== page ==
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Treat Your Most Troublesome Fibroids — Without a Hysterectomy


Uterine FibroidIf you have troublesome uterine fibroids and want to have children, you may think your options are limited.

Generally, women in their childbearing years develop uterine fibroids, or benign tumors of muscle and connective tissue. Unfortunately, one common treatment, a hysterectomy, involves removing the uterus.

It’s important to note that fibroids are fairly common and often don’t require treatment. But if you have fibroids causing heavy bleeding, painful intercourse or difficulty getting pregnant, there is good news. Less invasive, non-surgical treatments are available.

In figuring out the best approach, it’s important that you work with your doctor as a team to match medication and treatment options with your reproductive health needs.

Medication can reduce pain, bleeding
No medication can cure uterine fibroids. But some medications can help reduce symptoms like bleeding and pain.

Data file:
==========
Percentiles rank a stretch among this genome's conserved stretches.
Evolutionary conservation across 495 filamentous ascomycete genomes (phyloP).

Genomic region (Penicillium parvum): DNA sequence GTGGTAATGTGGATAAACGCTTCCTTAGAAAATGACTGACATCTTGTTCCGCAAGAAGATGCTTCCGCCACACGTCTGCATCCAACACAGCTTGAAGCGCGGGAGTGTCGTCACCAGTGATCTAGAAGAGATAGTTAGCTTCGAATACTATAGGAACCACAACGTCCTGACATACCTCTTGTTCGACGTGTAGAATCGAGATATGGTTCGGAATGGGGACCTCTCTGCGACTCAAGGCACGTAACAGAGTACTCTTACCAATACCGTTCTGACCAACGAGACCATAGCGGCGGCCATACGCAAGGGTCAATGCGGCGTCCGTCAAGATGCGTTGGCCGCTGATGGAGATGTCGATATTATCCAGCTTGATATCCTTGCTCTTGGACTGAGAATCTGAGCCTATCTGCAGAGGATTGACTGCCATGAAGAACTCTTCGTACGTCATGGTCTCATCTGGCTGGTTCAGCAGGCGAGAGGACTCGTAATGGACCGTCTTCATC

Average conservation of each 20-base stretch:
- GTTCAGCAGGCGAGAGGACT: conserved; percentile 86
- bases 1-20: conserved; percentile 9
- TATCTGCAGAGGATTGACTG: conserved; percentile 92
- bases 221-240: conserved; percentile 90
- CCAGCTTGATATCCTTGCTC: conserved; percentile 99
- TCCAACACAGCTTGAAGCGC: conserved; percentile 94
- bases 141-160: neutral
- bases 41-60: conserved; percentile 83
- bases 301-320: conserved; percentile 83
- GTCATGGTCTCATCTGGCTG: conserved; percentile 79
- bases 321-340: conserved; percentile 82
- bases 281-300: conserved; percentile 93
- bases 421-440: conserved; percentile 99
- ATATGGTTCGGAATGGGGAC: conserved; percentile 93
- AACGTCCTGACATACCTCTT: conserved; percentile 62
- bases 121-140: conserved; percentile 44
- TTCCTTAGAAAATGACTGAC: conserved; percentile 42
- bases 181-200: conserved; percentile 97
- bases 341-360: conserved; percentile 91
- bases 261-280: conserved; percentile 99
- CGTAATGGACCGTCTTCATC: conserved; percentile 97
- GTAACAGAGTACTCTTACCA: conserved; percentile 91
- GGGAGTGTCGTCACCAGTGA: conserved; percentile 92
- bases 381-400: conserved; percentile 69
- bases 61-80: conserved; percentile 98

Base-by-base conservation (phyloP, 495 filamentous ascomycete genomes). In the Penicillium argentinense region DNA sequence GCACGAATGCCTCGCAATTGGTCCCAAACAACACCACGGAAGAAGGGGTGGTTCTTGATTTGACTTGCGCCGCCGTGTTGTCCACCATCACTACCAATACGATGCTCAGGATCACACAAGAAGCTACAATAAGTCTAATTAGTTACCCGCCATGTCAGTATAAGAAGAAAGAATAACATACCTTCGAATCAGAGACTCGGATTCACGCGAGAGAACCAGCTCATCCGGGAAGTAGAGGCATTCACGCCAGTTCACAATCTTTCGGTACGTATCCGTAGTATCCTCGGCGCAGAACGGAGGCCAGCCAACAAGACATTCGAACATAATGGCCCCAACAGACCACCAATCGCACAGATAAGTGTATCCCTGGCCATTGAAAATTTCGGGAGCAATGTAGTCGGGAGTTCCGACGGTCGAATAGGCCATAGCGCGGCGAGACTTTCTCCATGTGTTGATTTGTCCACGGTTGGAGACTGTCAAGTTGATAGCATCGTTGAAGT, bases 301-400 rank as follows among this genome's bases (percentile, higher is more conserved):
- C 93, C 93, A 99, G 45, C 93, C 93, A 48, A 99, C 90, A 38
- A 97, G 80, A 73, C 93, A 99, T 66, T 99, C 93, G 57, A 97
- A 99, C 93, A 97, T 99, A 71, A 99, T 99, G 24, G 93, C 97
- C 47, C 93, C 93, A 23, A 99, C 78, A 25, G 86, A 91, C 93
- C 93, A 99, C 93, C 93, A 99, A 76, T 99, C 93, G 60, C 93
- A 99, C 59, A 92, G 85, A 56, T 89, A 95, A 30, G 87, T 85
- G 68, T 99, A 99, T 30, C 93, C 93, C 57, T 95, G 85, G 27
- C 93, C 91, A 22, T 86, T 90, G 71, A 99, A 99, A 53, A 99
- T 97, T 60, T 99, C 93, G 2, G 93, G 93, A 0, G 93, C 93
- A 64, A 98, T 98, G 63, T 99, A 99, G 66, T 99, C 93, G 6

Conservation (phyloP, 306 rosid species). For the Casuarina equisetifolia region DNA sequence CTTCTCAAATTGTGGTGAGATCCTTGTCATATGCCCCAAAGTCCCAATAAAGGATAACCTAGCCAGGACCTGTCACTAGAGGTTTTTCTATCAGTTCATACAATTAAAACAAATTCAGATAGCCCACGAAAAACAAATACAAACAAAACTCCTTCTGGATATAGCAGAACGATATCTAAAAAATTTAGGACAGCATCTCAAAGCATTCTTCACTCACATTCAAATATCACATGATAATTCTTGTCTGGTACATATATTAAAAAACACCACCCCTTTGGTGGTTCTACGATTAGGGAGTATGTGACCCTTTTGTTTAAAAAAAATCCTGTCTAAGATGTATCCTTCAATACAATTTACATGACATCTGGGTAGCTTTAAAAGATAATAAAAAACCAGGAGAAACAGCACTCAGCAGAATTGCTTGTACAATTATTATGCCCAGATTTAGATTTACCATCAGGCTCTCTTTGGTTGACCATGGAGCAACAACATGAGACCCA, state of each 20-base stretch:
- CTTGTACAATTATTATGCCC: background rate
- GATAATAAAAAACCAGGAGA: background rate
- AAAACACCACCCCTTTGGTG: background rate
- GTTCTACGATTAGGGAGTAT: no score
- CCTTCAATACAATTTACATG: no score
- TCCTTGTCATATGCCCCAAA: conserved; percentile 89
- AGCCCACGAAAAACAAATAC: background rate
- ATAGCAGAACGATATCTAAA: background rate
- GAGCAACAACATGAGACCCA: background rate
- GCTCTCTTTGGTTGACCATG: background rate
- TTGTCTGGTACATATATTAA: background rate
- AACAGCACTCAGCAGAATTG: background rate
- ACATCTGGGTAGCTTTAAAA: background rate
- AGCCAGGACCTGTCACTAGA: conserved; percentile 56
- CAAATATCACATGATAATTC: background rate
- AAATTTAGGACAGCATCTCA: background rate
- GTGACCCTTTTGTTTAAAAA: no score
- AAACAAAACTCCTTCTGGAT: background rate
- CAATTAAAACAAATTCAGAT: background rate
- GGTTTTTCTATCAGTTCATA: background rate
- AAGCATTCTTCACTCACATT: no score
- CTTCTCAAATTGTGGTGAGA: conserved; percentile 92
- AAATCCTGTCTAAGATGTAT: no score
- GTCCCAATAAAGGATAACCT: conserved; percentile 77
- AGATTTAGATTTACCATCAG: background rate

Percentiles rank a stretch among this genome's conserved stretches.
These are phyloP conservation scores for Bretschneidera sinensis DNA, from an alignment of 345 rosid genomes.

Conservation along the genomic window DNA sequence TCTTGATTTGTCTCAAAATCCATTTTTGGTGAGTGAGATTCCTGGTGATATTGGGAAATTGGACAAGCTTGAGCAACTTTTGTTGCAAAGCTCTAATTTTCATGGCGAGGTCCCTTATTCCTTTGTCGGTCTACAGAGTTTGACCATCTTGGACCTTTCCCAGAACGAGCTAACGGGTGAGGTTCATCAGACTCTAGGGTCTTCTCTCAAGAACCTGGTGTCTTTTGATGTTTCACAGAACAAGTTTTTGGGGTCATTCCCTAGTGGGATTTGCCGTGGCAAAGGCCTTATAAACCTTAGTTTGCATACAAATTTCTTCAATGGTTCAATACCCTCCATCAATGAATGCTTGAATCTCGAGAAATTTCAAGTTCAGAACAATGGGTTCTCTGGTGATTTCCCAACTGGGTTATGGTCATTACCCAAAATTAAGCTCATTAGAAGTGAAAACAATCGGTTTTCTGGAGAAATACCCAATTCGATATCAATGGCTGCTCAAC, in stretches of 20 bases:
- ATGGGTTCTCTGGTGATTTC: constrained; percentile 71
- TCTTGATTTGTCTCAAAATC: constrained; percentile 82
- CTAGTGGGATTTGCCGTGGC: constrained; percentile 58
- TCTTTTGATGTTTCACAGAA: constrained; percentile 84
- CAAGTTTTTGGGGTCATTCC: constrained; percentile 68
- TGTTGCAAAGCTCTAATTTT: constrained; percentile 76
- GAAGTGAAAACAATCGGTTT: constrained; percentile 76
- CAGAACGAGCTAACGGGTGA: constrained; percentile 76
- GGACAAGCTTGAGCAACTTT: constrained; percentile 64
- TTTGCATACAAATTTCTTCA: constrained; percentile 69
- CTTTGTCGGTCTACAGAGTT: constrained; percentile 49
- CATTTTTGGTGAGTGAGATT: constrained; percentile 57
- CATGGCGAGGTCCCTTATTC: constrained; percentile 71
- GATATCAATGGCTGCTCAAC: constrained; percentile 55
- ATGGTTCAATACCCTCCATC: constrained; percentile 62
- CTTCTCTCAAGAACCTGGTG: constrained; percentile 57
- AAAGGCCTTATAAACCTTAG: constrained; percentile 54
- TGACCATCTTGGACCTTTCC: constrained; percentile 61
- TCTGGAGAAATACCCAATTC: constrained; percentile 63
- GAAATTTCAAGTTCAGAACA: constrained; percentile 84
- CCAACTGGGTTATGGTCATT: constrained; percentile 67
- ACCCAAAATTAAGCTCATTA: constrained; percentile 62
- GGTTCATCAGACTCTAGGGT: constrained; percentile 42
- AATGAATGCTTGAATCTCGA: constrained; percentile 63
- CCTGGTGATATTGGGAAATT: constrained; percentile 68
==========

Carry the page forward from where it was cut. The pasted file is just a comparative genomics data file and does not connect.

They include:


  • Hormonal contraceptives, including vaginal ring, shots or birth control pills.

  • Tranexamic acid, a nonhormonal medication taken during the menstrual cycle.

  • Nonsteroidal anti-inflammatory drugs, such as aspirin, ibuprofen and naproxen.

  • Leuprolide acetate, which reduces estrogen production, placing women in temporary menopause. This is used when other medications are not an option.

  • Contraceptives make sense for a younger, sexually active woman, while an older woman unconcerned about pregnancy may prefer a shorter-course, nonhormonal treatment.

Side effects of the medications are typically mild. Some women notice weight gain, stomach aches, mood changes or breast tenderness.

Doctors avoid using hormone therapy for smokers over the age of 35 or in patients with a history of heart attack, stroke, blood clots or breast cancer.

4 surgical options besides hysterectomy